The Best Plants for Schedule-Packed College Students

College dorms have never looked this green.
July 15, 2019
10 mins read

A college student’s dorm is their safe haven. When the day is over and there’s no more classes to catch, the dorm is the best place to be. College dorms, however, can be small, dark and cramped. The most surefire way to spruce up a dorm is buying a few plants or even finding a place to buy rare plants online, but with a full schedule, it can be really hard to keep a plant alive.

The pop of color a plant can bring brightens up any room, and a study shows that interaction with indoor plants can reduce psychological and physiological stress, things every college student deals with. Plus, some plants are proven to purify the air by essentially intaking certain airborne toxins and transferring them to their roots where microbes break them down. Here are 9 plants perfect for beginners in college, and they’re not just cacti and succulents.

1. Snake Plant

The snake plant, also referred to as “mother-in-law’s tongue,” is a plant with thick, waxy leaves that grow vertically. Its leaves are dark green and can have accents of lighter green in the middle. The snake plant is an especially strong indoor plant.


It can go up to a month at a time without water, so don’t worry if you miss a watering, which ideally should happen once the soil dries out. In addition to its aesthetically pleasing foliage, the snake plant was found in a study done by NASA in the 1980s to purify the air of certain chemicals, such as benzene and formaldehyde.

2. Peace Lily

When people think of easy to care for plants, it’s always prickly cacti and round-leafed succulents, but inexperienced growers will overwater them; here comes the peace lily to ensure there’s a plant for everyone.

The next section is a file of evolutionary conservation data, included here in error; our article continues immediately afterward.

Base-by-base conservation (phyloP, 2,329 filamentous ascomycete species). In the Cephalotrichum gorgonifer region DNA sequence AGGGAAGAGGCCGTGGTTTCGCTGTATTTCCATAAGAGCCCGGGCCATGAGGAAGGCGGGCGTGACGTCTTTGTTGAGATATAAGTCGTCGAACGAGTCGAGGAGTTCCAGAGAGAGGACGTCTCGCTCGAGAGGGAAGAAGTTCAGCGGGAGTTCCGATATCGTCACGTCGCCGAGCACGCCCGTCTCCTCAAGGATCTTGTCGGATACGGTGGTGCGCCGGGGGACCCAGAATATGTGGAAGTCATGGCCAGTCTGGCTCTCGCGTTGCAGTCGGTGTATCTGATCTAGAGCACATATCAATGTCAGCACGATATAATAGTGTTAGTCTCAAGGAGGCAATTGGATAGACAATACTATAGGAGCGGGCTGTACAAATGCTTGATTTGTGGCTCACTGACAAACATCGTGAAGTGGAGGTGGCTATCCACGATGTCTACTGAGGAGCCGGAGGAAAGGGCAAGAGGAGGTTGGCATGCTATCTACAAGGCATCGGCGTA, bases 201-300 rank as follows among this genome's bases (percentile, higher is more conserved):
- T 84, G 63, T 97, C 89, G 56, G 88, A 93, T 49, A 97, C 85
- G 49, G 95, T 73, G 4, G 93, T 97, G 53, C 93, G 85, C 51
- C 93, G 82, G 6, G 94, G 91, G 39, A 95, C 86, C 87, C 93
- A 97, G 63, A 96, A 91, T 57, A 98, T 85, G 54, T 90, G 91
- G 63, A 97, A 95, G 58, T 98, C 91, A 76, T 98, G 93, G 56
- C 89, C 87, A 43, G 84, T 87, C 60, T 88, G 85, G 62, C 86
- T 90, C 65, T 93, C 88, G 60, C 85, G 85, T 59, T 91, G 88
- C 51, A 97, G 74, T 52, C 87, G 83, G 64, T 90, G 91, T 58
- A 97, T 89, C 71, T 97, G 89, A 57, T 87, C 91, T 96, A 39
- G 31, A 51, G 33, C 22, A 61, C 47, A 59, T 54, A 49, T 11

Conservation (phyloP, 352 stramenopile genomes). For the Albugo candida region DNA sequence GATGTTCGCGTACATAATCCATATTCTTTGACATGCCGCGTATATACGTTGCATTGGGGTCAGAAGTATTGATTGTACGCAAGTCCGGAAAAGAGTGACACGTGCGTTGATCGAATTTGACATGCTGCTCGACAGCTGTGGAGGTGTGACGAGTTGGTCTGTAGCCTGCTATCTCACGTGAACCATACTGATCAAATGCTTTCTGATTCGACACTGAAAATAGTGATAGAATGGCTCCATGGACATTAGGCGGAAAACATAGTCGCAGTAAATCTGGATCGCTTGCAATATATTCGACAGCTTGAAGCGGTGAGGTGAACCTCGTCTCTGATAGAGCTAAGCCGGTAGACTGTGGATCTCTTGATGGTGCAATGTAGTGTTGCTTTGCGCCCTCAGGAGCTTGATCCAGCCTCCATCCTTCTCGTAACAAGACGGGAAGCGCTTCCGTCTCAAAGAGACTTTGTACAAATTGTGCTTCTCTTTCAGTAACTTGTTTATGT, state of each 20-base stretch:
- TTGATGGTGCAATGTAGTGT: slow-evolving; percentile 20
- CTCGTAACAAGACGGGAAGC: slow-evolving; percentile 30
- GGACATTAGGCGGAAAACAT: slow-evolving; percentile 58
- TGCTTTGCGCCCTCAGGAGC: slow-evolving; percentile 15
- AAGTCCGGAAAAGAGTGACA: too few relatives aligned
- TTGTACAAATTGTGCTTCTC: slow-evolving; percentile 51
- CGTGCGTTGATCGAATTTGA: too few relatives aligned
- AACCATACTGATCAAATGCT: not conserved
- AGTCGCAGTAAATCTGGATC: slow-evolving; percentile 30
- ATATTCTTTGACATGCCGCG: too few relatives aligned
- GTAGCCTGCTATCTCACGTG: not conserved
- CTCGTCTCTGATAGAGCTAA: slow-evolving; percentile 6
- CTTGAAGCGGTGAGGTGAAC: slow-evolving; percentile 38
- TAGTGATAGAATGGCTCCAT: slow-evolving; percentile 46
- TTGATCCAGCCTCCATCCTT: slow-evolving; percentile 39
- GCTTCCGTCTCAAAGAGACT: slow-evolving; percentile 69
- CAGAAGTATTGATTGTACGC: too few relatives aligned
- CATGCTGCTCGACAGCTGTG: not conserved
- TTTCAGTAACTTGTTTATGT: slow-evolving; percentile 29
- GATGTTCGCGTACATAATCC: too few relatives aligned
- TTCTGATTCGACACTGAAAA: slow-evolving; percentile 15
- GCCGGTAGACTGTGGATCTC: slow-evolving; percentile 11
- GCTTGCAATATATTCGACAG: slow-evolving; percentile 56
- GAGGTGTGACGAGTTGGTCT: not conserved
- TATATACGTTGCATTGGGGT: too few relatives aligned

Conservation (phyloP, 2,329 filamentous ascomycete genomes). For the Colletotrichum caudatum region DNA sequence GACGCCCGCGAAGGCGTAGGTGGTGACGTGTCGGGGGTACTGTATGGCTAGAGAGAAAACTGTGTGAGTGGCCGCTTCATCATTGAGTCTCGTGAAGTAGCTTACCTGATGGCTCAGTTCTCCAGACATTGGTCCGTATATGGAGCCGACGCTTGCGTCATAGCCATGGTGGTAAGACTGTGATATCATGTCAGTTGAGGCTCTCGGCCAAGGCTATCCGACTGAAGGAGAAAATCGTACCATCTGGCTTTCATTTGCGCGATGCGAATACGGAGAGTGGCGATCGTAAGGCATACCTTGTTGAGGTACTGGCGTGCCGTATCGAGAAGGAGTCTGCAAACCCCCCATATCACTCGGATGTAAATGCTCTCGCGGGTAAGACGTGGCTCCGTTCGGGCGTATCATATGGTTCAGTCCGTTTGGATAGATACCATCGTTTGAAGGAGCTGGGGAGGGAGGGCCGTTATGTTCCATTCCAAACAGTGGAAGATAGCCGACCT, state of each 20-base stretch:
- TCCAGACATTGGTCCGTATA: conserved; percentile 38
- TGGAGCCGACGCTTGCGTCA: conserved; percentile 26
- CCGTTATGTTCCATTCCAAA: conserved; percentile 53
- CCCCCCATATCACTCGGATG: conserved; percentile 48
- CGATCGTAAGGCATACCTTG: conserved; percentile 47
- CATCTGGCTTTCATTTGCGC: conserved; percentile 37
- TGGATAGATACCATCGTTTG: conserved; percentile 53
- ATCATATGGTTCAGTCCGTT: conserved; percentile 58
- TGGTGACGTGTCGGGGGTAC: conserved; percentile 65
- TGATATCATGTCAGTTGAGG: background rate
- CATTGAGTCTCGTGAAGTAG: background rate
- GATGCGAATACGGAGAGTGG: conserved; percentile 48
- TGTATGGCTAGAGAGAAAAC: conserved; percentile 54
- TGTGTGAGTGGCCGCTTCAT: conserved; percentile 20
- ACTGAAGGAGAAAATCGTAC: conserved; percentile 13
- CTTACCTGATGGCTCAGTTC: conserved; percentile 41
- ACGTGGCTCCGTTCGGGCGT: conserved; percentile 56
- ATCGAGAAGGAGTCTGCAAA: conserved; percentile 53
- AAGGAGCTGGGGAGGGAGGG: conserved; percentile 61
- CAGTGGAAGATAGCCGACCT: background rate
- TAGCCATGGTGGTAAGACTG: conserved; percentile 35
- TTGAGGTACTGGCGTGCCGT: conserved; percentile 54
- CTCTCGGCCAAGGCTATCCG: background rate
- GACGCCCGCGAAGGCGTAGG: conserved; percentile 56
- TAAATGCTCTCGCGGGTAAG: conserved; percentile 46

The peace lily is a white flowering plant that goes easy on the water-happy growers out there who can’t seem to keep a cactus alive. Peace lilies also filter toxins in the air, scoring an 8 out of 10 for this ability in a study done at the Department of Tropical Plant and Soil Sciences at the University of Guam.

3. Philodendron

Philodendrons are a classic hanging plant with nice, deep green leaves, so they do best in hanging baskets or on shelves where they can grow down and really become part of the décor. They like things on the drier side, so make sure the soil dries between watering it. They don’t usually like being watered more than once a week at most.


The philodendron scored a 6 out of 10 for its ability to purify air in the aforementioned study at the University of Guam. Another plus, especially in dorms where there might not be many large windows with access to bright sunlight, philodendrons can thrive in low light.

4. Chinese Money Plant

The Chinese money plant has a collection of shoots with big, round leaves at the ends making it a happy addition to any dorm room. The Chinese money plant is another plant that’s easy on the water and should only be watered on a weekly basis. Never fear if there’s only one small window; with its nice, deep green leaves, this plant prefers shady spots with indirect sunlight.


It is important to note that these plants aren’t sold in a lot of plant stores, so it’s best to either find one online, often at high prices, or get a clipping from a friend if possible. The slow-growing tendencies of the Chinese money plant make it an ideal plant for students since it needs little to no pruning to maintain.